“Selling False Information”


More than 40 UVM students gathered at the Catamount statue last Wednesday to walk downtown and rally outside the Burlington Hilton to protest against the Sustainable Forest Initiative (SFI) at its annual conference.

SFI is a nonprofit organization that maintains a forest certification program, according to the SFI website.

 Students and Burlington community members gathered to express their concerns that SFI is an “industry front group,” according to a press release. 

Ralliers said that SFI has been “greenwashing” and deceiving consumers by promoting companies as environmentally friendly when they are not.

“SFI you’re false or fake, we don’t want you in our state,” UVM students chanted.  

A nonprofit environmental organization called ForestEthics claimed that SFI has stated false information about their business, according to the ForestEthics website.

SFI is funded by American Forest & Paper Association (AF&PA) and allows the use of toxic chemicals, clear-cutting and putting false eco -friendly labels on their products, according to the website.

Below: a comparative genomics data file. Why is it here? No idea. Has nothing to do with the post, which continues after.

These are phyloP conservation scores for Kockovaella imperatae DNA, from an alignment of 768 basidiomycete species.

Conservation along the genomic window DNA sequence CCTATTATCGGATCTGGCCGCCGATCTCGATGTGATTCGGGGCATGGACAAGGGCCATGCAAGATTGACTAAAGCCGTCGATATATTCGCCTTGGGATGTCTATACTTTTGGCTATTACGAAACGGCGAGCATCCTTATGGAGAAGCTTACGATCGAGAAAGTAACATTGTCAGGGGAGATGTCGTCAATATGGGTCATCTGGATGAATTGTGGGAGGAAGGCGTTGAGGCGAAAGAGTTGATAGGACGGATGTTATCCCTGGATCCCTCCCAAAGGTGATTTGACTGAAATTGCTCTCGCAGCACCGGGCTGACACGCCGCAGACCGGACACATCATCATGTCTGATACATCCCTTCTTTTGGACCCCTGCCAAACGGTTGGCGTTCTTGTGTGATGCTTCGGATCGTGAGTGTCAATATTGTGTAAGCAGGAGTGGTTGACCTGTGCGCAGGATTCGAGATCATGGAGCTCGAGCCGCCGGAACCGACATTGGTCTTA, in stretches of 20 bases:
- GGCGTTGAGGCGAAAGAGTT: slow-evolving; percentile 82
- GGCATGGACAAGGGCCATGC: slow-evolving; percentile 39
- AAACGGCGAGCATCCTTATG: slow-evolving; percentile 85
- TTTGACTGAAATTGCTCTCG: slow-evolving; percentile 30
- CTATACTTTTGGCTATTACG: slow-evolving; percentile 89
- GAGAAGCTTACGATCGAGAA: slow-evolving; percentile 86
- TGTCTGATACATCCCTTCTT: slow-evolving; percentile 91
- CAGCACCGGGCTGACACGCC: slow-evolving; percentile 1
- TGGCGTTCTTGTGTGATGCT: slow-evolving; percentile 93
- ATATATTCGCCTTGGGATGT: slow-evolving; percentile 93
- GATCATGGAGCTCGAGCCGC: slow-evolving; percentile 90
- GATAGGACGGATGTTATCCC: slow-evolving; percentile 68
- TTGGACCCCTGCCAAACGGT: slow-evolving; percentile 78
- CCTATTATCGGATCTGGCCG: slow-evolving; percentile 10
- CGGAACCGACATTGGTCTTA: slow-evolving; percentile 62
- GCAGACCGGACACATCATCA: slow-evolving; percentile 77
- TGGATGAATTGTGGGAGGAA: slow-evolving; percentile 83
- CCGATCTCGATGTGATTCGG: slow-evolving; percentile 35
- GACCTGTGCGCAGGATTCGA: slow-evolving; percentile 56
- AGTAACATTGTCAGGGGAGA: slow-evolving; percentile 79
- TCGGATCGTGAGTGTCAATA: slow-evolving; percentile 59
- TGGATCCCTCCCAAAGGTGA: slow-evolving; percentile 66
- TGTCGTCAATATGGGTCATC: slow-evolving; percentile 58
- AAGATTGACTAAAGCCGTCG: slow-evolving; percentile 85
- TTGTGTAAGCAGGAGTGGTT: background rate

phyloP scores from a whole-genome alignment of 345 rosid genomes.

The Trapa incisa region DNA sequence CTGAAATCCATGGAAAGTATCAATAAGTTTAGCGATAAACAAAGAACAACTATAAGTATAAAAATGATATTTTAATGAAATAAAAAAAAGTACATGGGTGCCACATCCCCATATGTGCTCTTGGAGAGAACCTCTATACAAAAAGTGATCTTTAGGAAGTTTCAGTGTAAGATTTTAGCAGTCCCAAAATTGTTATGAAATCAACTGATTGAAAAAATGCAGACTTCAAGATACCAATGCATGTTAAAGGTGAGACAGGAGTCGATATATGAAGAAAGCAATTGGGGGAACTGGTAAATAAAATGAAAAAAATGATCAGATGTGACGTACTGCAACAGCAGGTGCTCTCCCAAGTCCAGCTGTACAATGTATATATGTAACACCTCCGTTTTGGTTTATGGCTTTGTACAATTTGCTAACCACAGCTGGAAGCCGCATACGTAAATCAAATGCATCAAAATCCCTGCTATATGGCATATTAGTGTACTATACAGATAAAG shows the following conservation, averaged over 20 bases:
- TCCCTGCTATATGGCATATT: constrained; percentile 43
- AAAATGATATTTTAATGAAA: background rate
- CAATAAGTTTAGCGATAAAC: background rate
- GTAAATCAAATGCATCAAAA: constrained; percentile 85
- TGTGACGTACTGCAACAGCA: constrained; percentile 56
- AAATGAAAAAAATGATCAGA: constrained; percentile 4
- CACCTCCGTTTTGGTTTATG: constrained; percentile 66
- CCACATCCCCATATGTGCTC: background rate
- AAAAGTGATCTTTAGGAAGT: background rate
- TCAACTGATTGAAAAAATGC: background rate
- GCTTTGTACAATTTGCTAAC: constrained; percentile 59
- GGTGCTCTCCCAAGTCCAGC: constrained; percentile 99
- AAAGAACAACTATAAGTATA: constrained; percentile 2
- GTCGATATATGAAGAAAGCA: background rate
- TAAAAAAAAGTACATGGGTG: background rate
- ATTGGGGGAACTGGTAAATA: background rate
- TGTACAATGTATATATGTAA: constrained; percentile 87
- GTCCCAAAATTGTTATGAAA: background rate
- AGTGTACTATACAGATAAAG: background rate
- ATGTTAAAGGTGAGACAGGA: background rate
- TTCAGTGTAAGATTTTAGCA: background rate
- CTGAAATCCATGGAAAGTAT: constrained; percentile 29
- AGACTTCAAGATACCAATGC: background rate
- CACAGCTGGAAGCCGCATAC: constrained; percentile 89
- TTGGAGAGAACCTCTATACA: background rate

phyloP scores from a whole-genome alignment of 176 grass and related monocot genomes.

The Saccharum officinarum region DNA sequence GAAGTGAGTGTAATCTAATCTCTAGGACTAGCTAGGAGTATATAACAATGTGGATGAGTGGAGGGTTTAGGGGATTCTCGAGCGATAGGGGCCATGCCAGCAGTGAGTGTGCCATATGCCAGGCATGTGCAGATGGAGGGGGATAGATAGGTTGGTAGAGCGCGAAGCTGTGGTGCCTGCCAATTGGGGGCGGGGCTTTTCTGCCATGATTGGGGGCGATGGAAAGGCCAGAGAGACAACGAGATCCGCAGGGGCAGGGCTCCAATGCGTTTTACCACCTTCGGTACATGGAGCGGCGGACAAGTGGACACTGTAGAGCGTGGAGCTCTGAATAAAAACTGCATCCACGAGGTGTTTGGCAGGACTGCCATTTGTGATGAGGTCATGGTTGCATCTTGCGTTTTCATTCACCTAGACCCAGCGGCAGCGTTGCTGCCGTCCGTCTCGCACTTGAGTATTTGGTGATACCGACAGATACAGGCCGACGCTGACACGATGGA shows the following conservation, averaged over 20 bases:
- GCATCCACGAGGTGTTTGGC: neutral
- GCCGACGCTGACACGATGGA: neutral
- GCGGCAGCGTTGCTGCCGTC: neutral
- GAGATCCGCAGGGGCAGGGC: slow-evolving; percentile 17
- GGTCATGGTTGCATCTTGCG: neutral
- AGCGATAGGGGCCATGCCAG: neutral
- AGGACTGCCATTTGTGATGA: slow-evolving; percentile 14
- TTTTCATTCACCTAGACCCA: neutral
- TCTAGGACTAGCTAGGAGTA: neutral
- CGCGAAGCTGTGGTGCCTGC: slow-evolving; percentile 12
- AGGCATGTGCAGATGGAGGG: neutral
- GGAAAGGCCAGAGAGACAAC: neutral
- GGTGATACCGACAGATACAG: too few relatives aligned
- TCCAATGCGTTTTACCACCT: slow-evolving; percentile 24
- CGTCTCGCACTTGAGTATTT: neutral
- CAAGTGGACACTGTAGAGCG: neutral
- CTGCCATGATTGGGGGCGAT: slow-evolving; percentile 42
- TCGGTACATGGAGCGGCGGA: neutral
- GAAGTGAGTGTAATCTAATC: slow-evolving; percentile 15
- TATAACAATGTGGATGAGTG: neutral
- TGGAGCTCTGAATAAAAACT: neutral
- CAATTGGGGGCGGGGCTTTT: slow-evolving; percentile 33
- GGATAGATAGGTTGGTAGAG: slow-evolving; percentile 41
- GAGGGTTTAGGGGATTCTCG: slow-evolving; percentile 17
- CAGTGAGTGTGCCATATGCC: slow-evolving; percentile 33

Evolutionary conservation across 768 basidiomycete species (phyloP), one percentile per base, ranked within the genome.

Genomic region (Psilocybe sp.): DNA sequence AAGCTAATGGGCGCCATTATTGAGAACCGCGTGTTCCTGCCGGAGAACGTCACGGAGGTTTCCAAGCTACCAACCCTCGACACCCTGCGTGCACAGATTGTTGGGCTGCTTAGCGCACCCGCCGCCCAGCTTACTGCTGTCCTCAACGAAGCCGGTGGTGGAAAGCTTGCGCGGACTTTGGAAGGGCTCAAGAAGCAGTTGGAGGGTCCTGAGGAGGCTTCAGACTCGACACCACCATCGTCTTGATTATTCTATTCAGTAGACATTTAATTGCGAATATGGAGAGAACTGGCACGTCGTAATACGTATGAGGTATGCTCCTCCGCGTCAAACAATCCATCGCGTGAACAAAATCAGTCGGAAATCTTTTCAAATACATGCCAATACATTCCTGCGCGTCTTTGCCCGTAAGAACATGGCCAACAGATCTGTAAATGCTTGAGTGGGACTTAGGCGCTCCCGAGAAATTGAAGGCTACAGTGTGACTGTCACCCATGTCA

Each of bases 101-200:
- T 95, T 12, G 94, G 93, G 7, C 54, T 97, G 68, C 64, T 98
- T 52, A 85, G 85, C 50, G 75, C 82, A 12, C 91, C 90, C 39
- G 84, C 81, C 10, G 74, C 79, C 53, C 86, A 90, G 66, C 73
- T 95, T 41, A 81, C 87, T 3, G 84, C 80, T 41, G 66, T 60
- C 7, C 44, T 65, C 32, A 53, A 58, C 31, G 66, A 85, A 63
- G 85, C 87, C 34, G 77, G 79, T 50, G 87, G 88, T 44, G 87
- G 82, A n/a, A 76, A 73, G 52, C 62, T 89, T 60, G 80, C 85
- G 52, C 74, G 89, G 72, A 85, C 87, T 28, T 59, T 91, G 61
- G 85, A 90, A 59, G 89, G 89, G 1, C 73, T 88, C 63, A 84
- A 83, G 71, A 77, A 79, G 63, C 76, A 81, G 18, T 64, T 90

“For more than 20 years, I’ve investigated how various industries try to greenwash their image, and SFI is probably the most outrageous case of all,” said Brian Tokar, professor of environmental studies and director of the Institute for Social Ecology.

At the rally in front of the Hilton, Tokar roused the crowd with a speech against the practices of the SFI. 

“Here in Vermont, we know what a greener world looks like, [and it] doesn’t involve the timber industry,” he said.

Community members Lindsay Gillies and Robert McKay came to the rally wrapped in bath towels and used green paint and sponges to “greenwash” ralliers and make their statements against SFI ideals.

“It’s really unfortunate that another corporation is trying to use Burlington’s green image to sell their product,” Gillies said. 

Doug Creighton, a forestry conservation student from the University of Toronto, was invited to the SFI conference and said that he felt the SFI is doing what it can to keep the forest a forest.

“We are really trying to keep the forest going and the only way to do that is cut them at a sustainable level,” Creighton said.

UVM forestry major Sean Mahoney asked some of his fellow students why they were rallying against the company he represents. 

“When asked that they couldn’t give me any facts,” Mahoney said. “And for the record, for those students that biked here, I biked to this conference too.  I’m trying to do my part as well.”